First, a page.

The roll-top, messenger bag-style design with its 42L capacity probably means that you will max out your rack's weight rating before you will run out of space in the bag. Still it can be useful to have the room for bulky, but lightweight items.
And if additional carry capacity is needed, overflow items can be easily secured with the extra tie-down straps, stashed in the over-sleeve when not in use.
Inside, the bag is fully lined with vinyl, making it weatherproof (according to the specs, as well as my own experience of commuting through the winter). I have ridden with this bag in heavy rain for up to an hour at a time, and I have left it attached to my bicycle when parked outdoors all day in bad weather. The interior always remains impeccably dry.
Overall, in the many months I have used this bag, the waxed cotton canvas exterior (also available in cordura nylon, in a range of colours that you can view here) has proven to be exceptionally durable - resisting scuffs and barely showing any wear or tear despite regular use and utter lack of maintenance. That said, I do have full mudguards on my bicycle. I suspect an absence of a front fender might make a difference in how this bag weathers.
Perhaps my favourite feature of the ILE Porteur bag, aside from its drop bar compatibility, is the presence of large, easy-to-access rear-facing pockets. The flaps close with velcro, making it easy - even for someone as uncoordinated as myself - to extract items from the pockets while the bicycle is in motion.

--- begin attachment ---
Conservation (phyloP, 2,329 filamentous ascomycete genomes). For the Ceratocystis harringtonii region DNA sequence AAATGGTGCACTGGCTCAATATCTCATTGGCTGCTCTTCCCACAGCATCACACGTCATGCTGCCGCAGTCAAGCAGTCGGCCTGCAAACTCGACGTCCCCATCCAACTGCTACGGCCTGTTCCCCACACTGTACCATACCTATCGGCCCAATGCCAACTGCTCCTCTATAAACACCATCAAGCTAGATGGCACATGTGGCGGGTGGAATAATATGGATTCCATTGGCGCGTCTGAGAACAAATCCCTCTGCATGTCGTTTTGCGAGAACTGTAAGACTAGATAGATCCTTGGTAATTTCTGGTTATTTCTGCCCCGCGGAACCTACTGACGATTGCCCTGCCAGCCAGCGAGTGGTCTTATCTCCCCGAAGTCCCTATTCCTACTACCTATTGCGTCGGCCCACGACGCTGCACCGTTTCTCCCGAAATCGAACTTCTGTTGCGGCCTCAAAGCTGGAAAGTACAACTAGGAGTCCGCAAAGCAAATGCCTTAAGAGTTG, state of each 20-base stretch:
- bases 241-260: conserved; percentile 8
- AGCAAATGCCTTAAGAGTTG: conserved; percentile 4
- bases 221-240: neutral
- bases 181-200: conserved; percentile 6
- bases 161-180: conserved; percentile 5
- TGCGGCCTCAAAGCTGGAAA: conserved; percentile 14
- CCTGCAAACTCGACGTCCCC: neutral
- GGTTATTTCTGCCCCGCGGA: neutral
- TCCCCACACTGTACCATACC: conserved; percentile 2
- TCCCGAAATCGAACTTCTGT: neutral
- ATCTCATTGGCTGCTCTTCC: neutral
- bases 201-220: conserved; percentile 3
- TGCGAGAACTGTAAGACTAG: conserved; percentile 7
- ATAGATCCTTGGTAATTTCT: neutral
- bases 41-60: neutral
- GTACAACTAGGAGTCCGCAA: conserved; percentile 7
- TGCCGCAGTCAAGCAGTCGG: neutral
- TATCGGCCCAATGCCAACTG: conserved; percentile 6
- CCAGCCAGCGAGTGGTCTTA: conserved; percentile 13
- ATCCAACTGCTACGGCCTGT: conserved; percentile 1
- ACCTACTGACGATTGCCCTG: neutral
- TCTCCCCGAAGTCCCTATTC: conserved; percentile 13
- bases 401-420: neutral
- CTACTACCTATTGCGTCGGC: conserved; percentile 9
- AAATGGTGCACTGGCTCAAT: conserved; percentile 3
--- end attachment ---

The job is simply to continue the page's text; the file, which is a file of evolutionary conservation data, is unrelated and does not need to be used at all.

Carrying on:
Each of the two rear-facing pockets is roomy enough to fit items such as a standard size bike lock, a large smartphone, tools, a hat, even a sizable snack such as an apple or a sandwich. As my commutes are often quite long, I find it handy to have quick access to my phone and bits of food via these external compartments. It allows me to retrieve items without having to stop, dismount, unroll the bag and fumble in its vast interior.
Inside Line Bags are handmade in Berkeley, California and are available in the UK and Ireland from VAM Performance, whom I thank for the opportunity to test this bag. I have been using the ILE bag for 9 months now, on several different bicycles. As you can probably tell by the frequent appearance of this bag in my photos, I like it very much and use it often. It has been particularly useful during the long, windy winter we're just emerging from here in Ireland - allowing me to use my roadbike as a utility bike with ease.
Of course, no bag is perfect, and personally, I would like this one even better if it had a simpler (and more accessible on the go) closure in leu of the roll-top design (the VO Porteur bag comes to mind). I would also appreciate something in the way of (perhaps optional) separators or pockets for the main interior, so that the contents can be kept better organised and items such as laptops and cameras do not bang against each other. Finally, offering a slightly narrower size would be ideal for riders with super low and narrow handlebars.
That said, I think the ILE Racktop Porteur Bag is as good as it gets for those seeking a roomy front bag that is compatible with most porteur-style racks and most drop bar setups. Starting at $160, the cost is in line with other US-handmade bags of its type. In addition to the Porteur Bag, a range of other bicycle bags are available from ILE, with custom orders accepted. Check out their collection here, and visit here to find a UK retailer.